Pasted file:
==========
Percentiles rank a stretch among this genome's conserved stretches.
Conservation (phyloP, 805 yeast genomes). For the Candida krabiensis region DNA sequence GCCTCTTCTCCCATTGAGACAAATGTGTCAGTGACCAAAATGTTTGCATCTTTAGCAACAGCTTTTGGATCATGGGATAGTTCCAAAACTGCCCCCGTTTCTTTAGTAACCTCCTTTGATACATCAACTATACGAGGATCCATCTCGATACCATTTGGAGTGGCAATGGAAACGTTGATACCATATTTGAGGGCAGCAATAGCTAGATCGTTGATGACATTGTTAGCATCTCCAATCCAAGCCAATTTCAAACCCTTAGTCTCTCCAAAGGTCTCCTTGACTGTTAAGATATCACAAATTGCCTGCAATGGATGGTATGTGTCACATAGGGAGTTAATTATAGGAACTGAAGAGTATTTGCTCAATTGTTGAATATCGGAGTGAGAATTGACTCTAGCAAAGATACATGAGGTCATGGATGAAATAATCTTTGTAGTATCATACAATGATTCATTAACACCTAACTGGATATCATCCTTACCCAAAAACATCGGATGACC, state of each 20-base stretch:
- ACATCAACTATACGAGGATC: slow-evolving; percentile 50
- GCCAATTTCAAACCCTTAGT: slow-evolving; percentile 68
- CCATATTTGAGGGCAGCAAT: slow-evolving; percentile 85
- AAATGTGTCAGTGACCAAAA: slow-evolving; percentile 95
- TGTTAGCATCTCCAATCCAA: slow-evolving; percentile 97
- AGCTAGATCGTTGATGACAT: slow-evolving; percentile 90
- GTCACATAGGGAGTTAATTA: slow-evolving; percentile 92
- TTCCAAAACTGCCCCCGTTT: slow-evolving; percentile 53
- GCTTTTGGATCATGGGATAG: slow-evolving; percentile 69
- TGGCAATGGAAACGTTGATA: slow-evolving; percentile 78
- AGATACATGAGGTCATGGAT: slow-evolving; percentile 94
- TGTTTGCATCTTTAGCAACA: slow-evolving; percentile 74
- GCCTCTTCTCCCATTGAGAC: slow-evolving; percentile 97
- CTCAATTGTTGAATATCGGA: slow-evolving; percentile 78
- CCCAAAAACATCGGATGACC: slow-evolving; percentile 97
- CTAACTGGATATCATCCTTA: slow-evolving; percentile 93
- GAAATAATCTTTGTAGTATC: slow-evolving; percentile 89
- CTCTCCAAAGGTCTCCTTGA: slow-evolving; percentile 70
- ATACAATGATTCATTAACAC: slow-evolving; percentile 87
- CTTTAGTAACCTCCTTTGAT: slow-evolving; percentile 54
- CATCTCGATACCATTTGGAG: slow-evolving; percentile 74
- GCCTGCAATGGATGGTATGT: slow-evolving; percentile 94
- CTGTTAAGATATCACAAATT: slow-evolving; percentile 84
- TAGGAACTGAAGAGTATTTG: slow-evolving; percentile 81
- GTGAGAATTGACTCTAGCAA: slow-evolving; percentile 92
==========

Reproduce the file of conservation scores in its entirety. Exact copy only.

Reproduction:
Percentiles rank a stretch among this genome's conserved stretches.
Conservation (phyloP, 805 yeast genomes). For the Candida krabiensis region DNA sequence GCCTCTTCTCCCATTGAGACAAATGTGTCAGTGACCAAAATGTTTGCATCTTTAGCAACAGCTTTTGGATCATGGGATAGTTCCAAAACTGCCCCCGTTTCTTTAGTAACCTCCTTTGATACATCAACTATACGAGGATCCATCTCGATACCATTTGGAGTGGCAATGGAAACGTTGATACCATATTTGAGGGCAGCAATAGCTAGATCGTTGATGACATTGTTAGCATCTCCAATCCAAGCCAATTTCAAACCCTTAGTCTCTCCAAAGGTCTCCTTGACTGTTAAGATATCACAAATTGCCTGCAATGGATGGTATGTGTCACATAGGGAGTTAATTATAGGAACTGAAGAGTATTTGCTCAATTGTTGAATATCGGAGTGAGAATTGACTCTAGCAAAGATACATGAGGTCATGGATGAAATAATCTTTGTAGTATCATACAATGATTCATTAACACCTAACTGGATATCATCCTTACCCAAAAACATCGGATGACC, state of each 20-base stretch:
- ACATCAACTATACGAGGATC: slow-evolving; percentile 50
- GCCAATTTCAAACCCTTAGT: slow-evolving; percentile 68
- CCATATTTGAGGGCAGCAAT: slow-evolving; percentile 85
- AAATGTGTCAGTGACCAAAA: slow-evolving; percentile 95
- TGTTAGCATCTCCAATCCAA: slow-evolving; percentile 97
- AGCTAGATCGTTGATGACAT: slow-evolving; percentile 90
- GTCACATAGGGAGTTAATTA: slow-evolving; percentile 92
- TTCCAAAACTGCCCCCGTTT: slow-evolving; percentile 53
- GCTTTTGGATCATGGGATAG: slow-evolving; percentile 69
- TGGCAATGGAAACGTTGATA: slow-evolving; percentile 78
- AGATACATGAGGTCATGGAT: slow-evolving; percentile 94
- TGTTTGCATCTTTAGCAACA: slow-evolving; percentile 74
- GCCTCTTCTCCCATTGAGAC: slow-evolving; percentile 97
- CTCAATTGTTGAATATCGGA: slow-evolving; percentile 78
- CCCAAAAACATCGGATGACC: slow-evolving; percentile 97
- CTAACTGGATATCATCCTTA: slow-evolving; percentile 93
- GAAATAATCTTTGTAGTATC: slow-evolving; percentile 89
- CTCTCCAAAGGTCTCCTTGA: slow-evolving; percentile 70
- ATACAATGATTCATTAACAC: slow-evolving; percentile 87
- CTTTAGTAACCTCCTTTGAT: slow-evolving; percentile 54
- CATCTCGATACCATTTGGAG: slow-evolving; percentile 74
- GCCTGCAATGGATGGTATGT: slow-evolving; percentile 94
- CTGTTAAGATATCACAAATT: slow-evolving; percentile 84
- TAGGAACTGAAGAGTATTTG: slow-evolving; percentile 81
- GTGAGAATTGACTCTAGCAA: slow-evolving; percentile 92